Anne is also, however, hyperattuned to the boundary between insider and outsider. One of the first things she articulates to Matthew on her way home to Green Gables is her desperate longing to be pretty and her hatred of her red hair—a badge of idiosyncrasy. Her status as “stealth feminist” is not without its complications. I remember my childhood anguish when, at the end of Green Gables, Anne gives up her college scholarship to return home and care for Matthew’s aging sister, Marilla, after Matthew’s sudden death. Similarly, the writer Sarah Mesle has described, as an adolescent,
feeling betrayed by the discovery that the character I’d loved wasn’t someone I wanted to be. After all, Anne is smart but would rather be pretty; she worries too much about her red hair; her imagination never gets her anywhere but married. … In a world that already pressures us to be friendly at all costs, do we really need Anne’s example of relentless generosity?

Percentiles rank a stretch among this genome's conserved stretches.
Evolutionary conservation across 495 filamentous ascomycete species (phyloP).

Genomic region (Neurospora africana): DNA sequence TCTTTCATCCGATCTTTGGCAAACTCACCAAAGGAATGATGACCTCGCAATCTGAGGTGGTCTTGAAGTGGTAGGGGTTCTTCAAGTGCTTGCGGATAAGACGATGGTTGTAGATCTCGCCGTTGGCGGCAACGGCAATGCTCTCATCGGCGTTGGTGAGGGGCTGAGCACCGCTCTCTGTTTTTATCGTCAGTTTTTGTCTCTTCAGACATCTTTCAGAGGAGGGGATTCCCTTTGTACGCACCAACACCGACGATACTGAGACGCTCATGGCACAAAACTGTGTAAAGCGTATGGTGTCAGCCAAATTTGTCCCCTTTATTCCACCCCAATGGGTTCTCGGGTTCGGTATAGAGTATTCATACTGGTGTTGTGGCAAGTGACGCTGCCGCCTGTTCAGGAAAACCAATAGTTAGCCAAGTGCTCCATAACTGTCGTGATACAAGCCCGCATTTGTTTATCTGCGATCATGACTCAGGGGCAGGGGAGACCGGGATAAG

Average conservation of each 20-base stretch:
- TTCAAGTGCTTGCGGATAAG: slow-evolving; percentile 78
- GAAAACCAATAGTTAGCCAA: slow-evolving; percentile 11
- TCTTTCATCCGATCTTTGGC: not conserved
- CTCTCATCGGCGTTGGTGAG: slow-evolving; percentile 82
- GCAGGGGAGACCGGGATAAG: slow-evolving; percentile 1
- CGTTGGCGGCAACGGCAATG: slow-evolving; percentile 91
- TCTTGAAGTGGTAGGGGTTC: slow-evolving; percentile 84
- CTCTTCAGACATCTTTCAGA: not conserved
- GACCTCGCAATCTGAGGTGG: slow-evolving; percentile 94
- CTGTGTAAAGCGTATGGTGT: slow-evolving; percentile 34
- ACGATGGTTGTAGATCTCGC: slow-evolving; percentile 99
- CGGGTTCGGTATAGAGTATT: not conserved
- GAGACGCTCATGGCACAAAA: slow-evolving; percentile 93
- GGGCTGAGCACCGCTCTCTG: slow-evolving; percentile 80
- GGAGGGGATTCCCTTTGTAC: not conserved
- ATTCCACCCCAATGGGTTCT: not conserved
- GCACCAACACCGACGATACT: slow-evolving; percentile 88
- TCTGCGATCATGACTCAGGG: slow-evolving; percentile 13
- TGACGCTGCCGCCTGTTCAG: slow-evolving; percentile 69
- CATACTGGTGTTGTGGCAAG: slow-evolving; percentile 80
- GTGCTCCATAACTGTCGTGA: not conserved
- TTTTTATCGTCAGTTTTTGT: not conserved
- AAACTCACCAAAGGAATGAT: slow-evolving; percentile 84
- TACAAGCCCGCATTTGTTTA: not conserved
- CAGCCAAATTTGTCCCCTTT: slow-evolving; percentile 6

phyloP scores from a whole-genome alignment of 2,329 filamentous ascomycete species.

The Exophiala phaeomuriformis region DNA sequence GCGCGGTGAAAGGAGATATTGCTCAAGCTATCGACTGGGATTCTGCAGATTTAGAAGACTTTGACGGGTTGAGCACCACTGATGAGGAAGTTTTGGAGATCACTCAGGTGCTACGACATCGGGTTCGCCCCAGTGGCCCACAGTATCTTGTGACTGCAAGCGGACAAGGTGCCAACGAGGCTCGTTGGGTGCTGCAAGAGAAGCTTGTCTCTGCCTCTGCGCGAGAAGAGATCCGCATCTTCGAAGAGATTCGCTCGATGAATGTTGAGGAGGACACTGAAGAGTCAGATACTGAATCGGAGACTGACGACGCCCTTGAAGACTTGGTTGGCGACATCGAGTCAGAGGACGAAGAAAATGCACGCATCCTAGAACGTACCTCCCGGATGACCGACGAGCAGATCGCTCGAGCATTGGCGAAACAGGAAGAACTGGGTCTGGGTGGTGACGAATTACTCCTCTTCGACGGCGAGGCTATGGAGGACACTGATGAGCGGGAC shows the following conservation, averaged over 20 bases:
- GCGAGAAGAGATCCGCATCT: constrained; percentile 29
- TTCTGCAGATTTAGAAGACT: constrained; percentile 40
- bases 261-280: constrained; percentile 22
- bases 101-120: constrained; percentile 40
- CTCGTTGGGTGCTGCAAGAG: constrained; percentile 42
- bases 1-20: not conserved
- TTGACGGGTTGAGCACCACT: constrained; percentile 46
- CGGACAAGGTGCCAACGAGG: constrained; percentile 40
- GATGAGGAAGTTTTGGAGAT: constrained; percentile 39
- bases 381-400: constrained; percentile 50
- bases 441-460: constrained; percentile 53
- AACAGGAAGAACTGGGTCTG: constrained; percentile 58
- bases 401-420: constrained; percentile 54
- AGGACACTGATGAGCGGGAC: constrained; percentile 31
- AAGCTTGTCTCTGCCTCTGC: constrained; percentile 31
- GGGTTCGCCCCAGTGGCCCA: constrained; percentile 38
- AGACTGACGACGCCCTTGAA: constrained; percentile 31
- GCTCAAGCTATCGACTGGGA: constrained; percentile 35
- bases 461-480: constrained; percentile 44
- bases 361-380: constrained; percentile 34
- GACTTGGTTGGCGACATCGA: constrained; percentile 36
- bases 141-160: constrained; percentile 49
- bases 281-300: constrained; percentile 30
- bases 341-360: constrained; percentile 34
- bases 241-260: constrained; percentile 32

That generosity is both Anne’s superpower and her Achilles’ heel. Today, her sacrifice for Marilla strikes me as smotheringly traditional and courageously kind. It also arises out of a situation that continues to feel modern, in which a woman must balance her ambitions against a caregiver’s second shift. How many contemporary viewers would recognize the rewards that Anne finds in the role of empath but also the way that her world conscripts her into the part? Anne does go on to finish her degree but also to live a more or less average life as a wife, mother, and schoolteacher. She’s not a feminist trailblazer. Instead of tidy empowerment, she gives young readers an example of a life in which the efforts to satisfy the demands of community and society aren’t smoothed out but remain visible, in all their tradeoffs and ambivalence. That’s a feminist parable that remains relevant and compelling, and one that the creators of the new CBC show should make.